Why Do So Many Psychologists Write So Badly?
An in-depth look at the fine line between bad writing and "bullshitting" in psychology.
As this blog has evolved, I've spent a great deal of time and energy looking at psychological research, exploring some of the best the field has to offer and examining how poorly conducted or communicated research can leave us misinformed. This job has been made much more time-consuming than necessary by the fact that reading psychological research is often a far more laborious task than it needs to be. In next month's issue of The Psychologist, with Managing Editor Jon Sutton, I have explored why so much writing in the field of psychology is so bad and the fine line between bad writing and "bullshitting." We've looked at the impact the problem has and what can be done about it. If you're not at a computer you can read the feature here. Otherwise, click here for the pretty PDF version.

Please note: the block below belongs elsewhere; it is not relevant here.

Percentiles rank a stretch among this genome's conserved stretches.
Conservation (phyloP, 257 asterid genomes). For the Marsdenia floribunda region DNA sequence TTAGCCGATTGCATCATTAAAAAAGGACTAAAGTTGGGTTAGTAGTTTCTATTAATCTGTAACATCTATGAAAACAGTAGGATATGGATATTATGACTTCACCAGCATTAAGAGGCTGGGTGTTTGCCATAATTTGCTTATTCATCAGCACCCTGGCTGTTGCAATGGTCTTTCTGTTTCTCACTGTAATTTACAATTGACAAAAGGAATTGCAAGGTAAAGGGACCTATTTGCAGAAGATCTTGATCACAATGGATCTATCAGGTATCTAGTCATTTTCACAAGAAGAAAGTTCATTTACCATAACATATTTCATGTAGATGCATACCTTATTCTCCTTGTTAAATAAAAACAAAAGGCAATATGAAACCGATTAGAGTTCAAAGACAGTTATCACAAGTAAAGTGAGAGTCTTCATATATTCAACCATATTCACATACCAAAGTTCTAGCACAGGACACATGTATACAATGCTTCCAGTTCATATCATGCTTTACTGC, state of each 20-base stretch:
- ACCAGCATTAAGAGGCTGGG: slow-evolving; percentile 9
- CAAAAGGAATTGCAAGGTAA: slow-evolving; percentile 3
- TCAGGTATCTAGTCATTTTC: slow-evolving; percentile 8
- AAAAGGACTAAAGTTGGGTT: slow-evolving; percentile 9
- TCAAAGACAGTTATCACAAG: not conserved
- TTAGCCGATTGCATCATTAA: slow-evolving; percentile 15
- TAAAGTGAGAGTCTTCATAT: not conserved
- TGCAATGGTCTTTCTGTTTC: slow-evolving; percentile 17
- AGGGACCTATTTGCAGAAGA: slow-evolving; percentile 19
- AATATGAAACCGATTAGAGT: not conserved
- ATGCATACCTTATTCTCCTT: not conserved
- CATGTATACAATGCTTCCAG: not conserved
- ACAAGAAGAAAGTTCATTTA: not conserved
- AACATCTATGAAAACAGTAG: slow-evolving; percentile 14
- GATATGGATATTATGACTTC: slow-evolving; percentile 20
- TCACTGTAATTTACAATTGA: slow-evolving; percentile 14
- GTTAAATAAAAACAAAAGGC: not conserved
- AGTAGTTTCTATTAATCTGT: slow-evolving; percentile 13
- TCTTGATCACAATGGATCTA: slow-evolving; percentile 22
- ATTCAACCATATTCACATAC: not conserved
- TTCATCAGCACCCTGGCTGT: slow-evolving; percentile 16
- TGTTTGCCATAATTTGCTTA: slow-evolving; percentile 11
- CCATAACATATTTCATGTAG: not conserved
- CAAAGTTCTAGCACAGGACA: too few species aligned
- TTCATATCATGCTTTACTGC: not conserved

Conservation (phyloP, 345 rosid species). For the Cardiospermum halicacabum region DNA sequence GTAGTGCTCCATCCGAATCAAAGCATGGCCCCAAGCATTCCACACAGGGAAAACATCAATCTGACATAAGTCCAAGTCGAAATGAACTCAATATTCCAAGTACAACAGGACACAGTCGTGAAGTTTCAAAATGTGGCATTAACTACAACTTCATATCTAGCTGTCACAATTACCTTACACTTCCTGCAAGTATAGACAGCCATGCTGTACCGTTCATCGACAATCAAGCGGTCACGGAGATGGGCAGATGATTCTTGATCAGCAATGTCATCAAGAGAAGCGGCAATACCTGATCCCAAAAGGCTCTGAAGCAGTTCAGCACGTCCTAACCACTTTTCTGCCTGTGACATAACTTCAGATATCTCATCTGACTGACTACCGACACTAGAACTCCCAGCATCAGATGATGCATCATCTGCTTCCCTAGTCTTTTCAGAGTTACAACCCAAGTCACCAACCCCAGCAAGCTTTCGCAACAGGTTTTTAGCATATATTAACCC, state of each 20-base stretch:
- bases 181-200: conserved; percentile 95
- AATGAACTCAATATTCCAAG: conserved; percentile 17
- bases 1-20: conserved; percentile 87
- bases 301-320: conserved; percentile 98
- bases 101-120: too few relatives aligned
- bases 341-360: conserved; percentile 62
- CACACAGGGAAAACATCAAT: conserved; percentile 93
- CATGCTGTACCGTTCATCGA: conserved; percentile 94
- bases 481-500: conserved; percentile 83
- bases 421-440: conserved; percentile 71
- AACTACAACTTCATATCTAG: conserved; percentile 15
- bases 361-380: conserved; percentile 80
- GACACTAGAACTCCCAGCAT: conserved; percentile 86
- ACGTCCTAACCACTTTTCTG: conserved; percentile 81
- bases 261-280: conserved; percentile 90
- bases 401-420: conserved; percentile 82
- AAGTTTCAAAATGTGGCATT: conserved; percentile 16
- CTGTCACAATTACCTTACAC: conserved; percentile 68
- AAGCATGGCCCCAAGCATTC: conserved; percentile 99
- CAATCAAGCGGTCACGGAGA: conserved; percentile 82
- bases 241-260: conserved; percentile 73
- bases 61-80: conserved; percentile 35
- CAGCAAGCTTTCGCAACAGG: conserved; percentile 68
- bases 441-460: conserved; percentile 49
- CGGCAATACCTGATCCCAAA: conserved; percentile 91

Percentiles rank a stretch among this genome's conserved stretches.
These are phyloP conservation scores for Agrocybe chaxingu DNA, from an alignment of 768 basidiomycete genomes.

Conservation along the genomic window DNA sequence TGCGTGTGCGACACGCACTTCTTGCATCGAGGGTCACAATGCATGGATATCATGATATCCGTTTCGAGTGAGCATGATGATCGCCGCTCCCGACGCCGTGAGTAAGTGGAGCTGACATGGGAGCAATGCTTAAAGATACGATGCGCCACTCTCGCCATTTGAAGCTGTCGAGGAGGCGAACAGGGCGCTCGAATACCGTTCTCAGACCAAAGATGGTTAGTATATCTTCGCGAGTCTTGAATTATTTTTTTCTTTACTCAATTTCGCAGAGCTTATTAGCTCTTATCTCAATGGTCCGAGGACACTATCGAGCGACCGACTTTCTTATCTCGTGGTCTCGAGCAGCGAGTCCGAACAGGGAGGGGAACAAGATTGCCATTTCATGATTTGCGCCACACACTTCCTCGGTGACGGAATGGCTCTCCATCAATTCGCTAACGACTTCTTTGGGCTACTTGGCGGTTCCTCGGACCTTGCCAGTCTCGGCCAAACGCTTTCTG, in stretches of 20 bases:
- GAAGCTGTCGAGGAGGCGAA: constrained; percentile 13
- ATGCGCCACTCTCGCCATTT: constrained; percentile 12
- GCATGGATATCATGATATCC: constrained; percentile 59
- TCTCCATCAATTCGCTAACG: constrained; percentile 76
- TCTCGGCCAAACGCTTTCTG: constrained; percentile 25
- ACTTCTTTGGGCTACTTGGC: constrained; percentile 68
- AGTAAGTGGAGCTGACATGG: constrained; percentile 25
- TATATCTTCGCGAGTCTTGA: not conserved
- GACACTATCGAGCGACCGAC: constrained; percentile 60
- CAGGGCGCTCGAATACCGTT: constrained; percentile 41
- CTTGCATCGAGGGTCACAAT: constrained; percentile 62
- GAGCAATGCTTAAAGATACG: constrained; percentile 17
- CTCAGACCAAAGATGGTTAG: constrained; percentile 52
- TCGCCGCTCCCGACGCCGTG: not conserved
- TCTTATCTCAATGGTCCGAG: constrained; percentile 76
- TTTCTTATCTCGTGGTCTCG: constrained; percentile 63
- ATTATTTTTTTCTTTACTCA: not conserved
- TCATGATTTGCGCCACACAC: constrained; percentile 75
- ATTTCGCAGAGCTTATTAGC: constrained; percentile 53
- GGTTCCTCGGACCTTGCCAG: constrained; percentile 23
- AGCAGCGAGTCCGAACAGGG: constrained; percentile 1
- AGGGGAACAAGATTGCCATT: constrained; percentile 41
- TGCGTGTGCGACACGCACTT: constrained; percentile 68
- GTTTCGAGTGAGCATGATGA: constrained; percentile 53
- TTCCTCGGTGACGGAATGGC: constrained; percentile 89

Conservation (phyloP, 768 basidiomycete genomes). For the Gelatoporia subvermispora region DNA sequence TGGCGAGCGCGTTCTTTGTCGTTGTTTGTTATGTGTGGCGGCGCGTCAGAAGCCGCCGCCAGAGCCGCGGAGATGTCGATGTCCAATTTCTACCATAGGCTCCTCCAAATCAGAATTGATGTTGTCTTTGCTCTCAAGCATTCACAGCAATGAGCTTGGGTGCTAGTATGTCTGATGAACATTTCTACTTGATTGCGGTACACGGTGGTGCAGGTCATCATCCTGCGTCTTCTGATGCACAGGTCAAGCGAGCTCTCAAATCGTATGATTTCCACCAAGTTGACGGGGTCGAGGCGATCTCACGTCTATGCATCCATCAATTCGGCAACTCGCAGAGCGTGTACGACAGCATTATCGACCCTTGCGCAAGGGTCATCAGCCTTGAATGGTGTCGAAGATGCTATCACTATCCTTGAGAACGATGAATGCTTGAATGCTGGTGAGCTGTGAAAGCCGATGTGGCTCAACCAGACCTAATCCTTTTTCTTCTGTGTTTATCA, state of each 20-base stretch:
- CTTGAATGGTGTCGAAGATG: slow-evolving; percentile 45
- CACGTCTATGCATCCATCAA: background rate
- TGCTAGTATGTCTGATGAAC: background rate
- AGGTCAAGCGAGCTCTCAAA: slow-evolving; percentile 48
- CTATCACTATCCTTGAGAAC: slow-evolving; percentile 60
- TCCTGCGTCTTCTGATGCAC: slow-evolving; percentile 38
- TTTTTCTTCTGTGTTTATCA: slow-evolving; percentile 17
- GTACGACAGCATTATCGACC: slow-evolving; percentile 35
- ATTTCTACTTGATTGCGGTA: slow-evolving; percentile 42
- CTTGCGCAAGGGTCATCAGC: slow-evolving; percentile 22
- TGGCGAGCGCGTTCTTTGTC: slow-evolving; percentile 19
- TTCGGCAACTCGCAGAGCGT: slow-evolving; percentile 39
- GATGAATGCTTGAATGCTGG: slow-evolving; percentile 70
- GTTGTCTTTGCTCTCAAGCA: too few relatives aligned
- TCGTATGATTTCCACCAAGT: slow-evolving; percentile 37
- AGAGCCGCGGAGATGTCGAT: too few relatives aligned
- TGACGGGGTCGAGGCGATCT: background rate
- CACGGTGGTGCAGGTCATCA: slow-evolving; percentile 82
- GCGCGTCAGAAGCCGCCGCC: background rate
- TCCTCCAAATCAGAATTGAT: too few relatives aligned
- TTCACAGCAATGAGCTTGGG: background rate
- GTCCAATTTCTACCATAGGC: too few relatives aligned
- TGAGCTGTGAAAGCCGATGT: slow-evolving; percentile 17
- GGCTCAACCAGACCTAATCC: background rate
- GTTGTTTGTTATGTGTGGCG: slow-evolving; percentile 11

You might have noticed that I published the article under my name, Simon Oxenham. For the past four years I've written this blog using my "Neurobonkers" pseudonym, which has given me the freedom to write critically, and even scathingly, without worrying too much about any backlash from anyone I might have upset. I've now decided that to enable me to continue to broaden my horizons and take my mission to fight misinformation in psychology and neuroscience to new levels, I will be abandoning my anonymity from this day forward. Thanks to all of my regular readers for sticking with me over the past four years. I'm very excited about being able to publish my work more broadly and share with you the content that I publish elsewhere. For a little back-story on this article, click here.
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- The opinions expressed in this video do not necessarily reflect the views of the Charles Koch Foundation, which encourages the expression of diverse viewpoints within a culture of civil discourse and mutual respect.
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